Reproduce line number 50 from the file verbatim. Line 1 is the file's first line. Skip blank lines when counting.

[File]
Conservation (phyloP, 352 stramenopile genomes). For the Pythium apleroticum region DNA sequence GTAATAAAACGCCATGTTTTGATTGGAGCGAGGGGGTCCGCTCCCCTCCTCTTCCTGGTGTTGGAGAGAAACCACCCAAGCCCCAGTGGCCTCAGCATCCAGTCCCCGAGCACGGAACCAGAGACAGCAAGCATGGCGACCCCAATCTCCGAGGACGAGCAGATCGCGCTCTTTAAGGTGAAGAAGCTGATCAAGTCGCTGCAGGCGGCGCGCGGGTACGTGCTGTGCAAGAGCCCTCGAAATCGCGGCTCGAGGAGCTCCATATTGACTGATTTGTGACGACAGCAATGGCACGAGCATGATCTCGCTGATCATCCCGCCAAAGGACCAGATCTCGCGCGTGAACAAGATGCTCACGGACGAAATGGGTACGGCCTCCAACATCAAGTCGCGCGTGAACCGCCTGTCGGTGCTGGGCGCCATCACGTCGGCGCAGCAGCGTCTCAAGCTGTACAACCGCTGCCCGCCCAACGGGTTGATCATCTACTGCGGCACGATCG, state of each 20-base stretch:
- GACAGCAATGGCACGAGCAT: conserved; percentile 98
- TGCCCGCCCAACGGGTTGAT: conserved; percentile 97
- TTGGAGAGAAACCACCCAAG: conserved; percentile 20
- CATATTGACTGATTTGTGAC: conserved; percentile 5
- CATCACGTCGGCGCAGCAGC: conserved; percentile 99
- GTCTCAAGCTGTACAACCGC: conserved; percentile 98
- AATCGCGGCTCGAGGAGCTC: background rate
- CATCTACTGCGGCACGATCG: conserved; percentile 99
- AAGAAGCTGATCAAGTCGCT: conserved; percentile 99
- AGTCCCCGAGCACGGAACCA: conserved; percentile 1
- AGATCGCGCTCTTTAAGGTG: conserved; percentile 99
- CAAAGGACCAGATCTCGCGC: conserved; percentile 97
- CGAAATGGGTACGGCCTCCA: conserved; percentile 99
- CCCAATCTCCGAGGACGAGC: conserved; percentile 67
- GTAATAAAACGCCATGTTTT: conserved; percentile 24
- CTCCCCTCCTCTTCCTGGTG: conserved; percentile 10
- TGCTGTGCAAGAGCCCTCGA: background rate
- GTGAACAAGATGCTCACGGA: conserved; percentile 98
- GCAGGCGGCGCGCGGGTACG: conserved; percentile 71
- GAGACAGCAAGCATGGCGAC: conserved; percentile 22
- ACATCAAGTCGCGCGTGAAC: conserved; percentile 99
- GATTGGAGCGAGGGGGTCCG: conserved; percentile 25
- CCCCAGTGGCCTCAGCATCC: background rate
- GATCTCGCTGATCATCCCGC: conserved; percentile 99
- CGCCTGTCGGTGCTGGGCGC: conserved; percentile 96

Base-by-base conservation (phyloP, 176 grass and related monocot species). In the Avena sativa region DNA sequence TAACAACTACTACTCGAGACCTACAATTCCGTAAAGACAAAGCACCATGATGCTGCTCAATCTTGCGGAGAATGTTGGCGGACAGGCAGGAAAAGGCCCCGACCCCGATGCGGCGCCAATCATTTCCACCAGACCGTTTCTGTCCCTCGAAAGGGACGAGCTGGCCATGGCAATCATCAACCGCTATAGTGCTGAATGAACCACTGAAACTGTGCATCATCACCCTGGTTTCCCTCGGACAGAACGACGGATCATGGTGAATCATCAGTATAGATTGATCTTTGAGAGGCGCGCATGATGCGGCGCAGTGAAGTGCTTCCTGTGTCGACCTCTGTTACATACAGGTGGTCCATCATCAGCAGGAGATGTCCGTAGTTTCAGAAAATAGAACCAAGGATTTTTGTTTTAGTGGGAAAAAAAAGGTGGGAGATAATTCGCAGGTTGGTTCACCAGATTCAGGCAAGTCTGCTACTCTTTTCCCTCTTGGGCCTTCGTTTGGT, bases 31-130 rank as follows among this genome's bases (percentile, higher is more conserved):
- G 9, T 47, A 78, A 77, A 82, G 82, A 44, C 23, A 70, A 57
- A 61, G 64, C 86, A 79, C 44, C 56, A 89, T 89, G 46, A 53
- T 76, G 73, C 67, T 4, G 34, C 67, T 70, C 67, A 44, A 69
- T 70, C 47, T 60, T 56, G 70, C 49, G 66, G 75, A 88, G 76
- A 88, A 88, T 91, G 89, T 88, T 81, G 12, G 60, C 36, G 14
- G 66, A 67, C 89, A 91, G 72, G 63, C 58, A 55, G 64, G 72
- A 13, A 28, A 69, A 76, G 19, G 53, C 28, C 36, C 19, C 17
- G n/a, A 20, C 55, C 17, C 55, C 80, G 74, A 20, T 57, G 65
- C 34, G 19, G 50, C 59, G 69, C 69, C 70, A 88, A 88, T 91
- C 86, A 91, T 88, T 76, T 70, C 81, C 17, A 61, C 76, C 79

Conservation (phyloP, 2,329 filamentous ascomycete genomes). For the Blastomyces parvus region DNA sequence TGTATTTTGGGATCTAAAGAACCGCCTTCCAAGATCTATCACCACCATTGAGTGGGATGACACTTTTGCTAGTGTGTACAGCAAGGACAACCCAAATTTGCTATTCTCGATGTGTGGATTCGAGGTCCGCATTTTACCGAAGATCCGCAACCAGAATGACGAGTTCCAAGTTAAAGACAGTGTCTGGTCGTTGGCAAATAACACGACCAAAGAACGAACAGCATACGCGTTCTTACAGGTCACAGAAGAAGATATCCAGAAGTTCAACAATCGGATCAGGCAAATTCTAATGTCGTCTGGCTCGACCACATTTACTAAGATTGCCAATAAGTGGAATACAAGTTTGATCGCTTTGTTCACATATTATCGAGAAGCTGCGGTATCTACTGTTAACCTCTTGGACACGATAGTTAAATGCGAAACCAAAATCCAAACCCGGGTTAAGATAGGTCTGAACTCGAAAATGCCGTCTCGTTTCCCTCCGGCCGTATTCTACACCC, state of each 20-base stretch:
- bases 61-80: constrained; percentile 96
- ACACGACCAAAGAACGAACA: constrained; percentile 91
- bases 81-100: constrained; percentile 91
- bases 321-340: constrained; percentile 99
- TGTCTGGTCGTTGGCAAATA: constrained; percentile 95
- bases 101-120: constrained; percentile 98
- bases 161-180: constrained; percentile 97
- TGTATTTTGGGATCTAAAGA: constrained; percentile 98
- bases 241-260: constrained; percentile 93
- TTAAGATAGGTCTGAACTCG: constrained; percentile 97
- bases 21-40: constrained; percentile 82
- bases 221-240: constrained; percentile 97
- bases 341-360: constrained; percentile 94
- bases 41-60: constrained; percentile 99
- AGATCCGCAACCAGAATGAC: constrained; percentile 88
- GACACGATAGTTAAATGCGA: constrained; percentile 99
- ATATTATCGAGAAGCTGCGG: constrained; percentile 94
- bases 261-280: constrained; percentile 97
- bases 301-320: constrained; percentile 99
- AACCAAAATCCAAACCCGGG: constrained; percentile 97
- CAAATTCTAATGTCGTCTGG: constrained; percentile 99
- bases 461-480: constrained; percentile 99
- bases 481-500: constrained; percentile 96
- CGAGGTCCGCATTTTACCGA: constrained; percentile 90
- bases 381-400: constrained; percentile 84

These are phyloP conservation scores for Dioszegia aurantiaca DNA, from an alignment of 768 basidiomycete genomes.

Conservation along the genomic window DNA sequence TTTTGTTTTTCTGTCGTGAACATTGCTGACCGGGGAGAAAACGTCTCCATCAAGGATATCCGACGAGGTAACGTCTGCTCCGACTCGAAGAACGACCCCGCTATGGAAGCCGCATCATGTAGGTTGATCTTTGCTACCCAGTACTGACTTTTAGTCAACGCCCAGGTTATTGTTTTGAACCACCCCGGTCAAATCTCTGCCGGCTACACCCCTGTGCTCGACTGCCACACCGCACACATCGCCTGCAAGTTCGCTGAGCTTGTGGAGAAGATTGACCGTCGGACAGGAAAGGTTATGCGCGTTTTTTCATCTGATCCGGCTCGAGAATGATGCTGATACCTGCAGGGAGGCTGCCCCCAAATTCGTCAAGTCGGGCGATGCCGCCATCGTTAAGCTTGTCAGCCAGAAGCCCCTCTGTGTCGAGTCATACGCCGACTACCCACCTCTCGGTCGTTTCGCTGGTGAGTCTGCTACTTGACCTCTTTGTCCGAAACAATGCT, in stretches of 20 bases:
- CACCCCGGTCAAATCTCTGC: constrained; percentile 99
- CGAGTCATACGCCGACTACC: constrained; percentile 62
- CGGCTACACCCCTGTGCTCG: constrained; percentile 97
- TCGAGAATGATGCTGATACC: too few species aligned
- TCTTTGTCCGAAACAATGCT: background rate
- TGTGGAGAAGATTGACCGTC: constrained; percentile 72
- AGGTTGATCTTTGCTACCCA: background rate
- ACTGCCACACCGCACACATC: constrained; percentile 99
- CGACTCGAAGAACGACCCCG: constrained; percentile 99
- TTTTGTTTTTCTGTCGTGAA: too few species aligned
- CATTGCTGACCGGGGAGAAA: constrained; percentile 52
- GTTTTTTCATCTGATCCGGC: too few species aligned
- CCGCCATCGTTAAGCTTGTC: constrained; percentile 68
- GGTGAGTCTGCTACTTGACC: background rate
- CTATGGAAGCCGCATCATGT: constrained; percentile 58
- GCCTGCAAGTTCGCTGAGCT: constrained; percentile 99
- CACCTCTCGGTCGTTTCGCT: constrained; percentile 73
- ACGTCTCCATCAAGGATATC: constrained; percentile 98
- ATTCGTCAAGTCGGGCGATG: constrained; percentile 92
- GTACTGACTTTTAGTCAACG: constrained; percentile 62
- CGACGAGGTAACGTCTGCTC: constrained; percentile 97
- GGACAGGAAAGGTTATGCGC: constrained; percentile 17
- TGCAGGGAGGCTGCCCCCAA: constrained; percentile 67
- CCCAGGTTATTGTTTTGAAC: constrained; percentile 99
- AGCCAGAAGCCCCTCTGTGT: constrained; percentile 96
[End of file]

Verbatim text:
- bases 221-240: constrained; percentile 97